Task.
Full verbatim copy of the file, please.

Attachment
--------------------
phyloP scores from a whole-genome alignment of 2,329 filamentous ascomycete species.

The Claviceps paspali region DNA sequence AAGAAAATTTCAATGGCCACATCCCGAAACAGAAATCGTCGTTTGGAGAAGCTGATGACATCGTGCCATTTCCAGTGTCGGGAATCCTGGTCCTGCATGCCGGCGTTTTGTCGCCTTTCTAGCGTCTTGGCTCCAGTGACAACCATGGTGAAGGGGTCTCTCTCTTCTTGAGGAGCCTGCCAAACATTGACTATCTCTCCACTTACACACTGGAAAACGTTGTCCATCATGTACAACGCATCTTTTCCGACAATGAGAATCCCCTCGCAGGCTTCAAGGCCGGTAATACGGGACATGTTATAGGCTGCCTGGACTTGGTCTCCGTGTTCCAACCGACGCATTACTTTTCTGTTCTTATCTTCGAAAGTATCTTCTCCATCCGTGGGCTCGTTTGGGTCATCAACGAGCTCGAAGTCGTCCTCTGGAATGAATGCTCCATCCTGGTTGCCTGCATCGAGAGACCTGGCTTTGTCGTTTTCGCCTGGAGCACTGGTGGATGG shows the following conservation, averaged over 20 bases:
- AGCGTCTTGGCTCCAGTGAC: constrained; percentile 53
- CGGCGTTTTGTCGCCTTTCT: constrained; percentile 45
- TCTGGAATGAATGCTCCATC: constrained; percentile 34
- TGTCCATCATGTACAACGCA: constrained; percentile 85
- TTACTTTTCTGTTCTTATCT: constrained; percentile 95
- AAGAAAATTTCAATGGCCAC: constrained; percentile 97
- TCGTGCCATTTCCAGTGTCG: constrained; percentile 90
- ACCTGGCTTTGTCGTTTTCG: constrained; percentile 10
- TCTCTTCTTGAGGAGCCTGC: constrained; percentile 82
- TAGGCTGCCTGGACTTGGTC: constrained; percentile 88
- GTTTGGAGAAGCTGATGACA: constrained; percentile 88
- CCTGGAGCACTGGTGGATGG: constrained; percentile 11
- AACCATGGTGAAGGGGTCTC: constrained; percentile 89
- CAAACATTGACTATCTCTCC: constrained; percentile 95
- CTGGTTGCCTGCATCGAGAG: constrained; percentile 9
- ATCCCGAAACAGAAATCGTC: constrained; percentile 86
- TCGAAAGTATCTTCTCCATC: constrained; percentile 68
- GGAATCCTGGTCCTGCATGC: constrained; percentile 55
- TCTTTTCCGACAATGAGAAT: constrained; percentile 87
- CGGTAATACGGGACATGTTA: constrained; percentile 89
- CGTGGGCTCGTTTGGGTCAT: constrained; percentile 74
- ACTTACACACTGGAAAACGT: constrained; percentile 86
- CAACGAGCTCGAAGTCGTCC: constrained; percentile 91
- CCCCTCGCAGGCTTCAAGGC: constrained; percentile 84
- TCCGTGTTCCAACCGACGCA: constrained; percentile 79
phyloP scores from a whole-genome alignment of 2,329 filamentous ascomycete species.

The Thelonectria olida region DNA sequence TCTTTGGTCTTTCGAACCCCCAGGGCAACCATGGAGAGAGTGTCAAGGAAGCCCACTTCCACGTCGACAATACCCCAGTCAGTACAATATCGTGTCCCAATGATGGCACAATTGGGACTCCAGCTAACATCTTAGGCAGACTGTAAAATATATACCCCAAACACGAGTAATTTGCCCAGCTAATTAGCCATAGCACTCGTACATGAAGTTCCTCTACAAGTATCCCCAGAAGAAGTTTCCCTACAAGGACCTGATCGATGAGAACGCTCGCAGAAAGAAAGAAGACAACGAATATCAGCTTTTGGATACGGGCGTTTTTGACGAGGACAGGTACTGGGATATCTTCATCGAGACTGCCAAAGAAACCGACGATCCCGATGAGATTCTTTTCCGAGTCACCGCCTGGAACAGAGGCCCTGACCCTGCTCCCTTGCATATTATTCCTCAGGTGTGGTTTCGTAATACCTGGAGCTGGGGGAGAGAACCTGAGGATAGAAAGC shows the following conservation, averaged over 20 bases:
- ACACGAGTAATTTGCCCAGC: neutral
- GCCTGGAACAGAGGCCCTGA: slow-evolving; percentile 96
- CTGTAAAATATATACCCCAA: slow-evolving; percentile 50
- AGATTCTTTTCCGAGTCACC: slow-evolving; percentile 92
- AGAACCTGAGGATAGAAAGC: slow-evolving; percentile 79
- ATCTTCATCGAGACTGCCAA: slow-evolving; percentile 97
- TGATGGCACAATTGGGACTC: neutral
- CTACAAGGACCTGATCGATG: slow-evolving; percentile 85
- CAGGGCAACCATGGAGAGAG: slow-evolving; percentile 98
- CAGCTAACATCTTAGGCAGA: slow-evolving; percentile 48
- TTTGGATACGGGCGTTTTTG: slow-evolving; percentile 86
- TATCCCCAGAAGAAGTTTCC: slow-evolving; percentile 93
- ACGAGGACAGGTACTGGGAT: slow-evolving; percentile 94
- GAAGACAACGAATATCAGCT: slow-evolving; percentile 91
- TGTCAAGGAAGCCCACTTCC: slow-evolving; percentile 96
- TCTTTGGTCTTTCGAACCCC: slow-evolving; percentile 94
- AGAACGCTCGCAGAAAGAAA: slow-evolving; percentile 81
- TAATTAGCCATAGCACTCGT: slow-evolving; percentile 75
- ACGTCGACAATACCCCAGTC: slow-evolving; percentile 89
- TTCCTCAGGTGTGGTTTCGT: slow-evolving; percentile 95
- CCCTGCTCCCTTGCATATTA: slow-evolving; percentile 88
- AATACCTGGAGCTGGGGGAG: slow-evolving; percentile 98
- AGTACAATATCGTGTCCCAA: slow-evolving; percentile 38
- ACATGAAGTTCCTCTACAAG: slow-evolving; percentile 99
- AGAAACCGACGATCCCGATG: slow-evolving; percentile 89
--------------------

phyloP scores from a whole-genome alignment of 2,329 filamentous ascomycete species.

The Claviceps paspali region DNA sequence AAGAAAATTTCAATGGCCACATCCCGAAACAGAAATCGTCGTTTGGAGAAGCTGATGACATCGTGCCATTTCCAGTGTCGGGAATCCTGGTCCTGCATGCCGGCGTTTTGTCGCCTTTCTAGCGTCTTGGCTCCAGTGACAACCATGGTGAAGGGGTCTCTCTCTTCTTGAGGAGCCTGCCAAACATTGACTATCTCTCCACTTACACACTGGAAAACGTTGTCCATCATGTACAACGCATCTTTTCCGACAATGAGAATCCCCTCGCAGGCTTCAAGGCCGGTAATACGGGACATGTTATAGGCTGCCTGGACTTGGTCTCCGTGTTCCAACCGACGCATTACTTTTCTGTTCTTATCTTCGAAAGTATCTTCTCCATCCGTGGGCTCGTTTGGGTCATCAACGAGCTCGAAGTCGTCCTCTGGAATGAATGCTCCATCCTGGTTGCCTGCATCGAGAGACCTGGCTTTGTCGTTTTCGCCTGGAGCACTGGTGGATGG shows the following conservation, averaged over 20 bases:
- AGCGTCTTGGCTCCAGTGAC: constrained; percentile 53
- CGGCGTTTTGTCGCCTTTCT: constrained; percentile 45
- TCTGGAATGAATGCTCCATC: constrained; percentile 34
- TGTCCATCATGTACAACGCA: constrained; percentile 85
- TTACTTTTCTGTTCTTATCT: constrained; percentile 95
- AAGAAAATTTCAATGGCCAC: constrained; percentile 97
- TCGTGCCATTTCCAGTGTCG: constrained; percentile 90
- ACCTGGCTTTGTCGTTTTCG: constrained; percentile 10
- TCTCTTCTTGAGGAGCCTGC: constrained; percentile 82
- TAGGCTGCCTGGACTTGGTC: constrained; percentile 88
- GTTTGGAGAAGCTGATGACA: constrained; percentile 88
- CCTGGAGCACTGGTGGATGG: constrained; percentile 11
- AACCATGGTGAAGGGGTCTC: constrained; percentile 89
- CAAACATTGACTATCTCTCC: constrained; percentile 95
- CTGGTTGCCTGCATCGAGAG: constrained; percentile 9
- ATCCCGAAACAGAAATCGTC: constrained; percentile 86
- TCGAAAGTATCTTCTCCATC: constrained; percentile 68
- GGAATCCTGGTCCTGCATGC: constrained; percentile 55
- TCTTTTCCGACAATGAGAAT: constrained; percentile 87
- CGGTAATACGGGACATGTTA: constrained; percentile 89
- CGTGGGCTCGTTTGGGTCAT: constrained; percentile 74
- ACTTACACACTGGAAAACGT: constrained; percentile 86
- CAACGAGCTCGAAGTCGTCC: constrained; percentile 91
- CCCCTCGCAGGCTTCAAGGC: constrained; percentile 84
- TCCGTGTTCCAACCGACGCA: constrained; percentile 79
phyloP scores from a whole-genome alignment of 2,329 filamentous ascomycete species.

The Thelonectria olida region DNA sequence TCTTTGGTCTTTCGAACCCCCAGGGCAACCATGGAGAGAGTGTCAAGGAAGCCCACTTCCACGTCGACAATACCCCAGTCAGTACAATATCGTGTCCCAATGATGGCACAATTGGGACTCCAGCTAACATCTTAGGCAGACTGTAAAATATATACCCCAAACACGAGTAATTTGCCCAGCTAATTAGCCATAGCACTCGTACATGAAGTTCCTCTACAAGTATCCCCAGAAGAAGTTTCCCTACAAGGACCTGATCGATGAGAACGCTCGCAGAAAGAAAGAAGACAACGAATATCAGCTTTTGGATACGGGCGTTTTTGACGAGGACAGGTACTGGGATATCTTCATCGAGACTGCCAAAGAAACCGACGATCCCGATGAGATTCTTTTCCGAGTCACCGCCTGGAACAGAGGCCCTGACCCTGCTCCCTTGCATATTATTCCTCAGGTGTGGTTTCGTAATACCTGGAGCTGGGGGAGAGAACCTGAGGATAGAAAGC shows the following conservation, averaged over 20 bases:
- ACACGAGTAATTTGCCCAGC: neutral
- GCCTGGAACAGAGGCCCTGA: slow-evolving; percentile 96
- CTGTAAAATATATACCCCAA: slow-evolving; percentile 50
- AGATTCTTTTCCGAGTCACC: slow-evolving; percentile 92
- AGAACCTGAGGATAGAAAGC: slow-evolving; percentile 79
- ATCTTCATCGAGACTGCCAA: slow-evolving; percentile 97
- TGATGGCACAATTGGGACTC: neutral
- CTACAAGGACCTGATCGATG: slow-evolving; percentile 85
- CAGGGCAACCATGGAGAGAG: slow-evolving; percentile 98
- CAGCTAACATCTTAGGCAGA: slow-evolving; percentile 48
- TTTGGATACGGGCGTTTTTG: slow-evolving; percentile 86
- TATCCCCAGAAGAAGTTTCC: slow-evolving; percentile 93
- ACGAGGACAGGTACTGGGAT: slow-evolving; percentile 94
- GAAGACAACGAATATCAGCT: slow-evolving; percentile 91
- TGTCAAGGAAGCCCACTTCC: slow-evolving; percentile 96
- TCTTTGGTCTTTCGAACCCC: slow-evolving; percentile 94
- AGAACGCTCGCAGAAAGAAA: slow-evolving; percentile 81
- TAATTAGCCATAGCACTCGT: slow-evolving; percentile 75
- ACGTCGACAATACCCCAGTC: slow-evolving; percentile 89
- TTCCTCAGGTGTGGTTTCGT: slow-evolving; percentile 95
- CCCTGCTCCCTTGCATATTA: slow-evolving; percentile 88
- AATACCTGGAGCTGGGGGAG: slow-evolving; percentile 98
- AGTACAATATCGTGTCCCAA: slow-evolving; percentile 38
- ACATGAAGTTCCTCTACAAG: slow-evolving; percentile 99
- AGAAACCGACGATCCCGATG: slow-evolving; percentile 89